Conceptualised by the Genius GN Agarwal?
GN (Gorakhnath) Agarwal was head of the actuarial department of LIC when Jeevan Saral was launched. Mr Agarwal had addressed LIC’s divisional officers and agents gatherings held in Mumbai, Vadodara and other places in India to pitch Jeevan Saral to the sales force. How is it possible that even the sales force did not smell a rat with the goodies offered by LIC? Moneylife has recordings of these LIC meetings. The main points of his speech were as follows:
1. Surrender after three years without any loss;
2. Policy is ‘saral’ as its name suggests;
3. Good returns, high returns, better returns, better intention, better than private investment;
4. Can earn interest/yield @9%;
5. No mention about loss any time during his speech.
 
 
MP Dr Kirit Somaiya's Letter to IRDAI Chairman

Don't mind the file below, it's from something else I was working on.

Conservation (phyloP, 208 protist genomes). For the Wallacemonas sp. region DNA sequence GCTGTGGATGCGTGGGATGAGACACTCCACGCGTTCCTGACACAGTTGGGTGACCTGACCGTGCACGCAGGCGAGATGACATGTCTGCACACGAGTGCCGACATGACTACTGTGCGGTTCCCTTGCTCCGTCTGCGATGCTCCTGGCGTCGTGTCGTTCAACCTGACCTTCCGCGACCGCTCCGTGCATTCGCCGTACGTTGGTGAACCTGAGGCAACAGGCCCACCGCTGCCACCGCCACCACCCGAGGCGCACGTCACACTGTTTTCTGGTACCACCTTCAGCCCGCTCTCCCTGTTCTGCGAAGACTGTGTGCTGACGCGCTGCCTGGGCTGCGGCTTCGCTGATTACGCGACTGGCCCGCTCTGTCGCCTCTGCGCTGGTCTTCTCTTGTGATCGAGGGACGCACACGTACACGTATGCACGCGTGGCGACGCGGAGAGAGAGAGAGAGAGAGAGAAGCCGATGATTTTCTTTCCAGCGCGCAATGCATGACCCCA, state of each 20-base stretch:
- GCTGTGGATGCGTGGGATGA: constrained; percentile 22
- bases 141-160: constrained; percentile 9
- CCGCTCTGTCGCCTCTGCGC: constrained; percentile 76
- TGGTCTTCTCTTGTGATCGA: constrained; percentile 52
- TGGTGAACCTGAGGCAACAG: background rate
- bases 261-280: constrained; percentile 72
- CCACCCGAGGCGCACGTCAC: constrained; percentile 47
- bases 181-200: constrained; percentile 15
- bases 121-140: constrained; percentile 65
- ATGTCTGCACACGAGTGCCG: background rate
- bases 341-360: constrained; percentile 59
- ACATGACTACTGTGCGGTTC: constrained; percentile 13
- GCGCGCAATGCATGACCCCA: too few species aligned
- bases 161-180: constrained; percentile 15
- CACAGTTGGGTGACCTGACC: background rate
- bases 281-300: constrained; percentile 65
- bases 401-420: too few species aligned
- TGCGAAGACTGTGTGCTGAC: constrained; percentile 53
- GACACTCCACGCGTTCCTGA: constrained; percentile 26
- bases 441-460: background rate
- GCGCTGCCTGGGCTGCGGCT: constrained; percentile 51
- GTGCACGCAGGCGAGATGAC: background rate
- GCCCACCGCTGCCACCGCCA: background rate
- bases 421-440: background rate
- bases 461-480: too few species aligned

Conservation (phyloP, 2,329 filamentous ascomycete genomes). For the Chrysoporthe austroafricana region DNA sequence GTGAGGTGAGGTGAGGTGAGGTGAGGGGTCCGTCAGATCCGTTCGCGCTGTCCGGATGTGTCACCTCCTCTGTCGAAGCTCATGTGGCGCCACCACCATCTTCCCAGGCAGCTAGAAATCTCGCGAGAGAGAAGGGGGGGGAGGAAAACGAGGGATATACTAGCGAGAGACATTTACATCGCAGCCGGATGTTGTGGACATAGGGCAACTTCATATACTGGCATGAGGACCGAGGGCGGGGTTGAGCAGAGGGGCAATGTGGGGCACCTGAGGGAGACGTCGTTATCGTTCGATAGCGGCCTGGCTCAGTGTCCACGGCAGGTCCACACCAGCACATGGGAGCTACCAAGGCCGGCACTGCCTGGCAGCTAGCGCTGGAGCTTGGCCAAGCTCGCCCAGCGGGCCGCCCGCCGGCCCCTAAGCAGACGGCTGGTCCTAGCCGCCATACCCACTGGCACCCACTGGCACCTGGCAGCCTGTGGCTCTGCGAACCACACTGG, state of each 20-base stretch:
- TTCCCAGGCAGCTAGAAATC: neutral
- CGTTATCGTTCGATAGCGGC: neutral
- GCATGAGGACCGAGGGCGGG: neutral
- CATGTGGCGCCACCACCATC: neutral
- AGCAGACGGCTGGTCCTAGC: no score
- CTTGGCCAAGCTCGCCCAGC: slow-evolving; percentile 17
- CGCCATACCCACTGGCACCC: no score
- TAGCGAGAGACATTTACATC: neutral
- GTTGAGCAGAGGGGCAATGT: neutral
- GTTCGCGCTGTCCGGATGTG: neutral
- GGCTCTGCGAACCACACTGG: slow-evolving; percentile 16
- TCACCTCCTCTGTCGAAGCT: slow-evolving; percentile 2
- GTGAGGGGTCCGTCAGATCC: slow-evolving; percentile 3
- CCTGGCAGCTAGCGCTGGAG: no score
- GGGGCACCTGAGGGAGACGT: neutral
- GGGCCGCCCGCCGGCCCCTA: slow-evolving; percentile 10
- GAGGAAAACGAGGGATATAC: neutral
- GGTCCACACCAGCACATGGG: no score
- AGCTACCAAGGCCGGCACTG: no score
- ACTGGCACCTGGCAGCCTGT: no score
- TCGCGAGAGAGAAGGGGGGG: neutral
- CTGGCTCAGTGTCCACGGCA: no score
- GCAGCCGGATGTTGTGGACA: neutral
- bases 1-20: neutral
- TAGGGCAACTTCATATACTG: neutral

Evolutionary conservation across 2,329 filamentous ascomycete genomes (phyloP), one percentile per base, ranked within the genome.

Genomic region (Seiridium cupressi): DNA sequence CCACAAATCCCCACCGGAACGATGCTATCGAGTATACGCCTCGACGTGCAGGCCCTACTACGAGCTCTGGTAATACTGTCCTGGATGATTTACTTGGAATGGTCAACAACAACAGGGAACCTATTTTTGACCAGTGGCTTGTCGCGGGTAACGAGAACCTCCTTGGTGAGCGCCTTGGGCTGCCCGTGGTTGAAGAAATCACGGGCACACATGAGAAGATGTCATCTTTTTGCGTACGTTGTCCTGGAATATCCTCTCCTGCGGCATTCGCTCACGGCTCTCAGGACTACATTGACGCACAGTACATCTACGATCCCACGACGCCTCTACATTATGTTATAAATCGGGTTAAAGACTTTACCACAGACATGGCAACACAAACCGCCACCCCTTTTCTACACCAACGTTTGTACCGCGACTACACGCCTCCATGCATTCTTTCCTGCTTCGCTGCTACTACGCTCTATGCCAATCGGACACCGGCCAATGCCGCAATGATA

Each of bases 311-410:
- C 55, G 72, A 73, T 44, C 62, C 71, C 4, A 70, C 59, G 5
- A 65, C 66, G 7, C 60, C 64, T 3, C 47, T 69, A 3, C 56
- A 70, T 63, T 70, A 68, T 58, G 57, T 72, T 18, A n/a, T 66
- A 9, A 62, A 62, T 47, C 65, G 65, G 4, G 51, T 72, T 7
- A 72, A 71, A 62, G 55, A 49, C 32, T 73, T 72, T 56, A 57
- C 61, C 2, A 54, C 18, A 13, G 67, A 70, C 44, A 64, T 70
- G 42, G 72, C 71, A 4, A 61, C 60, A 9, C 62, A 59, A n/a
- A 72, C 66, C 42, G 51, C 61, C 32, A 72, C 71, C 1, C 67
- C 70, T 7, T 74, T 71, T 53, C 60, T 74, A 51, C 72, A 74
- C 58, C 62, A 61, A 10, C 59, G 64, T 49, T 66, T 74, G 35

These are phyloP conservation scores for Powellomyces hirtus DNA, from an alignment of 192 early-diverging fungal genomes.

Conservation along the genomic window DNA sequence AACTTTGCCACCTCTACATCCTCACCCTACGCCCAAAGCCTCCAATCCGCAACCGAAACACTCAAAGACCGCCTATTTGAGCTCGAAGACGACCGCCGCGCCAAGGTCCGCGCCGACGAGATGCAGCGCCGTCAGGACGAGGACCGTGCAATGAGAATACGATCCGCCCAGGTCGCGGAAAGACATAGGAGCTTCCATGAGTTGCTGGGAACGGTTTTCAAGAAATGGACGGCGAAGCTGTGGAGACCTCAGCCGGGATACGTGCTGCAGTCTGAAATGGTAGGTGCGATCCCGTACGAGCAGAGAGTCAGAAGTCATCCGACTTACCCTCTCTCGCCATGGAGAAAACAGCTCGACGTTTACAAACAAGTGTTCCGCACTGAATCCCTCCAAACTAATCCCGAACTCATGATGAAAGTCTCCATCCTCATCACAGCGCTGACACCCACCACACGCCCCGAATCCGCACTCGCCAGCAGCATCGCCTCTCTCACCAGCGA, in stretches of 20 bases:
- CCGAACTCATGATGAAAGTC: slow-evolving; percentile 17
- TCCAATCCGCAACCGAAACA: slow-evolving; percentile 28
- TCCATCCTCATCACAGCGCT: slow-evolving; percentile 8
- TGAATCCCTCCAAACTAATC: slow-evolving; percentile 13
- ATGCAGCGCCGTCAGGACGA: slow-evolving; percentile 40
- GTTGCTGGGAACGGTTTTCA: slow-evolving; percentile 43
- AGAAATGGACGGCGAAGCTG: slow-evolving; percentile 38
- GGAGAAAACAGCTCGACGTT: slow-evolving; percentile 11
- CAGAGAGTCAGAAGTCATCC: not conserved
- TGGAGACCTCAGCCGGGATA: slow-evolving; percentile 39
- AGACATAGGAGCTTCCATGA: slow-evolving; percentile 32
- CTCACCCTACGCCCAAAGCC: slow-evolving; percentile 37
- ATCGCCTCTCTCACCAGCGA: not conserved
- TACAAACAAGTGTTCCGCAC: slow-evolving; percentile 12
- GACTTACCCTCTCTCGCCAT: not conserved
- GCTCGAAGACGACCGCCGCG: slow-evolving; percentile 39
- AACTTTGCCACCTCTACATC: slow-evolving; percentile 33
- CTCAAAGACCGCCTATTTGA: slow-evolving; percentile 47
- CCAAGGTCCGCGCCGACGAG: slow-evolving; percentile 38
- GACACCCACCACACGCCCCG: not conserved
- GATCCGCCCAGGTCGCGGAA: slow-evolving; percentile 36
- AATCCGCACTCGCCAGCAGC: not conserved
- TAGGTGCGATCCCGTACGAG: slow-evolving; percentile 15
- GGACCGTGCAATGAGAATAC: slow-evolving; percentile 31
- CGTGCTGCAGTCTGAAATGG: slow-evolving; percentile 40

If a well-known political leader's letter to IRDAI's chairman made no difference, it shows that either IRDAI is helpless or it does not want to help. In a letter addressed to IRDAI chairman dated 27 November 2014, Dr Kirit Somaiya, wrote, "In the last 4 financial years the sale under this plan spurted all of the sudden. For the period from 2004 till 2007, the sales under this plan were very less. 1st maturity of this policy has taken place now for the 1st time as minimum term of 10 years is over now. It is very disheartening and sad to inform you Sir that in many cases the maturity amount for 10 years as well as 11 & 12 years term is very less to the extent that the policyholder has not even got the refund of the premium of what they paid in this period. In quite a few cases, policyholders with higher age have not even got half of the premium they paid in 10, 11 or 12 years. This has led to a lot of annoyance and distrust not only in the mind of the aggrieved policyholder but also in the mind of the general public. This is just the beginning as the sales for the period from 2004 to 2007 under this plan was low. The real trouble will start after 2018 if LIC continues to pay such low maturity even after the year 2018 for a 10-year term plan. This is really going to endanger to the goodwill and reputation of LIC of India where government of India are the owners. Can we afford Sir to create doubt in the mind of 35 crore policyholders of LIC? Is it justified to play with the hard-earned money of such big masses? It will create a lot of havoc if the same trend continues in future."